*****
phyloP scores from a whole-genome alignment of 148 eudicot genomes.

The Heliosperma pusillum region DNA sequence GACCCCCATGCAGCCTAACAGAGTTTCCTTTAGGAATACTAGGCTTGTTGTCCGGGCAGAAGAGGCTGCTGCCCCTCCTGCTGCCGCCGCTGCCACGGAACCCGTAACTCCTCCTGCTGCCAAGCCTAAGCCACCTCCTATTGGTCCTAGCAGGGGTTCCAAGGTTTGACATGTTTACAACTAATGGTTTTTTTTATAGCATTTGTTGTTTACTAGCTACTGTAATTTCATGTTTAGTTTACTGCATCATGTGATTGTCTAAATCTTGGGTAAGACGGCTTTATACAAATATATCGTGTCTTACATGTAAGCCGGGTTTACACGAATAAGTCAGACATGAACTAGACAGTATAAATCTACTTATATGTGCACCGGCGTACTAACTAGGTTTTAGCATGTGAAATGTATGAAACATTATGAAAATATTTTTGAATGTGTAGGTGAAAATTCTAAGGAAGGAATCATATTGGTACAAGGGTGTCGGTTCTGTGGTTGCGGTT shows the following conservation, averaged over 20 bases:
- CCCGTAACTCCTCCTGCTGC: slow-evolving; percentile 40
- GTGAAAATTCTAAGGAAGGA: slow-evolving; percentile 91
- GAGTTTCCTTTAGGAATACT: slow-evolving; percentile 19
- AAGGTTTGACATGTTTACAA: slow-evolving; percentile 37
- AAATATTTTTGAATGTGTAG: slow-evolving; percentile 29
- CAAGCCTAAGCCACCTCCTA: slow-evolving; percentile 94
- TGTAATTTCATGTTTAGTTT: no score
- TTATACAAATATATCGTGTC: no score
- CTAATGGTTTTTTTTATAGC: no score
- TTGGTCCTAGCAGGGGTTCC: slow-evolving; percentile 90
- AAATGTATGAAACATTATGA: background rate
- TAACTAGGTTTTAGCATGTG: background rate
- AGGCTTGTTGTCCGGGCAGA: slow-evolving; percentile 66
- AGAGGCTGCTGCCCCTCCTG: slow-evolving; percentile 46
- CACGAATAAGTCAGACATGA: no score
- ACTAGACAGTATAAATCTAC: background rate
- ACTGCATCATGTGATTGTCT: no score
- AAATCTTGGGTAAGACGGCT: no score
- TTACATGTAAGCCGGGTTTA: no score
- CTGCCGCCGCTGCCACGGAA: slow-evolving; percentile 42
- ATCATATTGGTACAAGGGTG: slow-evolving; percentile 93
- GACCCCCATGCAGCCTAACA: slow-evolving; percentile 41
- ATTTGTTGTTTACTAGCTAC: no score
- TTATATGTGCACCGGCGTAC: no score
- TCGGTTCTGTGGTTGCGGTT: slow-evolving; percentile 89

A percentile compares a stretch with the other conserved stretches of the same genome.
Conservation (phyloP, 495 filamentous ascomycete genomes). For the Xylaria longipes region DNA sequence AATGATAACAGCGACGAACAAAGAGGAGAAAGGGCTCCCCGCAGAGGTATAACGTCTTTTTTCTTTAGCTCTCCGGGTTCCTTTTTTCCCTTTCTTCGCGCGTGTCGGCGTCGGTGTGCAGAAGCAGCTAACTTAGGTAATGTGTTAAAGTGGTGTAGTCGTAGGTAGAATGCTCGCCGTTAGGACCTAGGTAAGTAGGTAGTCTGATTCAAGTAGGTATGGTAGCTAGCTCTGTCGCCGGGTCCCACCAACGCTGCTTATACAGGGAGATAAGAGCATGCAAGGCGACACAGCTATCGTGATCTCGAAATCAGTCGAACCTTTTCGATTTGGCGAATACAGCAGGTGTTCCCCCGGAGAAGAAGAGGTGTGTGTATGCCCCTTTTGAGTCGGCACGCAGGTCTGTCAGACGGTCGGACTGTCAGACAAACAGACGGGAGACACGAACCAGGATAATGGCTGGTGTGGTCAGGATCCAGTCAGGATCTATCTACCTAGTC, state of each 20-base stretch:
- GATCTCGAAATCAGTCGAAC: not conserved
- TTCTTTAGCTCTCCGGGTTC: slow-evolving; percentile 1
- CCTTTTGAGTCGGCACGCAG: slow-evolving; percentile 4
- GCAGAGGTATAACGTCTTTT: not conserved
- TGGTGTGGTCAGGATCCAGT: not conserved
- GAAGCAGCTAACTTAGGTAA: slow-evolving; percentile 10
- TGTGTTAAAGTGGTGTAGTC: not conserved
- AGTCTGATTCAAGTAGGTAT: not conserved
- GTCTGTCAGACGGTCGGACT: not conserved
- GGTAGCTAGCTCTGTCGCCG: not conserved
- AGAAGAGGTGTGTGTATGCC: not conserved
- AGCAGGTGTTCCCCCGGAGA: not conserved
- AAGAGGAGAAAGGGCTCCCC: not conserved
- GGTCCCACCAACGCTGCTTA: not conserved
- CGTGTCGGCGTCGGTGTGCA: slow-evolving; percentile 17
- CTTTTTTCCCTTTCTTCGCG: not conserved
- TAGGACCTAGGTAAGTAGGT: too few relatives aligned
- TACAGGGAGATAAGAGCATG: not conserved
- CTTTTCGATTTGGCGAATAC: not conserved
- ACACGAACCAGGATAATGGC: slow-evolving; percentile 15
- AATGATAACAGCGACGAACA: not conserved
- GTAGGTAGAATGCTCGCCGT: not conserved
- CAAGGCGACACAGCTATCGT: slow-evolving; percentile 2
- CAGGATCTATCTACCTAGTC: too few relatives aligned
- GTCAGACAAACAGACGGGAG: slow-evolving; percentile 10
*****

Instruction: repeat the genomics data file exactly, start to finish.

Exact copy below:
phyloP scores from a whole-genome alignment of 148 eudicot genomes.

The Heliosperma pusillum region DNA sequence GACCCCCATGCAGCCTAACAGAGTTTCCTTTAGGAATACTAGGCTTGTTGTCCGGGCAGAAGAGGCTGCTGCCCCTCCTGCTGCCGCCGCTGCCACGGAACCCGTAACTCCTCCTGCTGCCAAGCCTAAGCCACCTCCTATTGGTCCTAGCAGGGGTTCCAAGGTTTGACATGTTTACAACTAATGGTTTTTTTTATAGCATTTGTTGTTTACTAGCTACTGTAATTTCATGTTTAGTTTACTGCATCATGTGATTGTCTAAATCTTGGGTAAGACGGCTTTATACAAATATATCGTGTCTTACATGTAAGCCGGGTTTACACGAATAAGTCAGACATGAACTAGACAGTATAAATCTACTTATATGTGCACCGGCGTACTAACTAGGTTTTAGCATGTGAAATGTATGAAACATTATGAAAATATTTTTGAATGTGTAGGTGAAAATTCTAAGGAAGGAATCATATTGGTACAAGGGTGTCGGTTCTGTGGTTGCGGTT shows the following conservation, averaged over 20 bases:
- CCCGTAACTCCTCCTGCTGC: slow-evolving; percentile 40
- GTGAAAATTCTAAGGAAGGA: slow-evolving; percentile 91
- GAGTTTCCTTTAGGAATACT: slow-evolving; percentile 19
- AAGGTTTGACATGTTTACAA: slow-evolving; percentile 37
- AAATATTTTTGAATGTGTAG: slow-evolving; percentile 29
- CAAGCCTAAGCCACCTCCTA: slow-evolving; percentile 94
- TGTAATTTCATGTTTAGTTT: no score
- TTATACAAATATATCGTGTC: no score
- CTAATGGTTTTTTTTATAGC: no score
- TTGGTCCTAGCAGGGGTTCC: slow-evolving; percentile 90
- AAATGTATGAAACATTATGA: background rate
- TAACTAGGTTTTAGCATGTG: background rate
- AGGCTTGTTGTCCGGGCAGA: slow-evolving; percentile 66
- AGAGGCTGCTGCCCCTCCTG: slow-evolving; percentile 46
- CACGAATAAGTCAGACATGA: no score
- ACTAGACAGTATAAATCTAC: background rate
- ACTGCATCATGTGATTGTCT: no score
- AAATCTTGGGTAAGACGGCT: no score
- TTACATGTAAGCCGGGTTTA: no score
- CTGCCGCCGCTGCCACGGAA: slow-evolving; percentile 42
- ATCATATTGGTACAAGGGTG: slow-evolving; percentile 93
- GACCCCCATGCAGCCTAACA: slow-evolving; percentile 41
- ATTTGTTGTTTACTAGCTAC: no score
- TTATATGTGCACCGGCGTAC: no score
- TCGGTTCTGTGGTTGCGGTT: slow-evolving; percentile 89

A percentile compares a stretch with the other conserved stretches of the same genome.
Conservation (phyloP, 495 filamentous ascomycete genomes). For the Xylaria longipes region DNA sequence AATGATAACAGCGACGAACAAAGAGGAGAAAGGGCTCCCCGCAGAGGTATAACGTCTTTTTTCTTTAGCTCTCCGGGTTCCTTTTTTCCCTTTCTTCGCGCGTGTCGGCGTCGGTGTGCAGAAGCAGCTAACTTAGGTAATGTGTTAAAGTGGTGTAGTCGTAGGTAGAATGCTCGCCGTTAGGACCTAGGTAAGTAGGTAGTCTGATTCAAGTAGGTATGGTAGCTAGCTCTGTCGCCGGGTCCCACCAACGCTGCTTATACAGGGAGATAAGAGCATGCAAGGCGACACAGCTATCGTGATCTCGAAATCAGTCGAACCTTTTCGATTTGGCGAATACAGCAGGTGTTCCCCCGGAGAAGAAGAGGTGTGTGTATGCCCCTTTTGAGTCGGCACGCAGGTCTGTCAGACGGTCGGACTGTCAGACAAACAGACGGGAGACACGAACCAGGATAATGGCTGGTGTGGTCAGGATCCAGTCAGGATCTATCTACCTAGTC, state of each 20-base stretch:
- GATCTCGAAATCAGTCGAAC: not conserved
- TTCTTTAGCTCTCCGGGTTC: slow-evolving; percentile 1
- CCTTTTGAGTCGGCACGCAG: slow-evolving; percentile 4
- GCAGAGGTATAACGTCTTTT: not conserved
- TGGTGTGGTCAGGATCCAGT: not conserved
- GAAGCAGCTAACTTAGGTAA: slow-evolving; percentile 10
- TGTGTTAAAGTGGTGTAGTC: not conserved
- AGTCTGATTCAAGTAGGTAT: not conserved
- GTCTGTCAGACGGTCGGACT: not conserved
- GGTAGCTAGCTCTGTCGCCG: not conserved
- AGAAGAGGTGTGTGTATGCC: not conserved
- AGCAGGTGTTCCCCCGGAGA: not conserved
- AAGAGGAGAAAGGGCTCCCC: not conserved
- GGTCCCACCAACGCTGCTTA: not conserved
- CGTGTCGGCGTCGGTGTGCA: slow-evolving; percentile 17
- CTTTTTTCCCTTTCTTCGCG: not conserved
- TAGGACCTAGGTAAGTAGGT: too few relatives aligned
- TACAGGGAGATAAGAGCATG: not conserved
- CTTTTCGATTTGGCGAATAC: not conserved
- ACACGAACCAGGATAATGGC: slow-evolving; percentile 15
- AATGATAACAGCGACGAACA: not conserved
- GTAGGTAGAATGCTCGCCGT: not conserved
- CAAGGCGACACAGCTATCGT: slow-evolving; percentile 2
- CAGGATCTATCTACCTAGTC: too few relatives aligned
- GTCAGACAAACAGACGGGAG: slow-evolving; percentile 10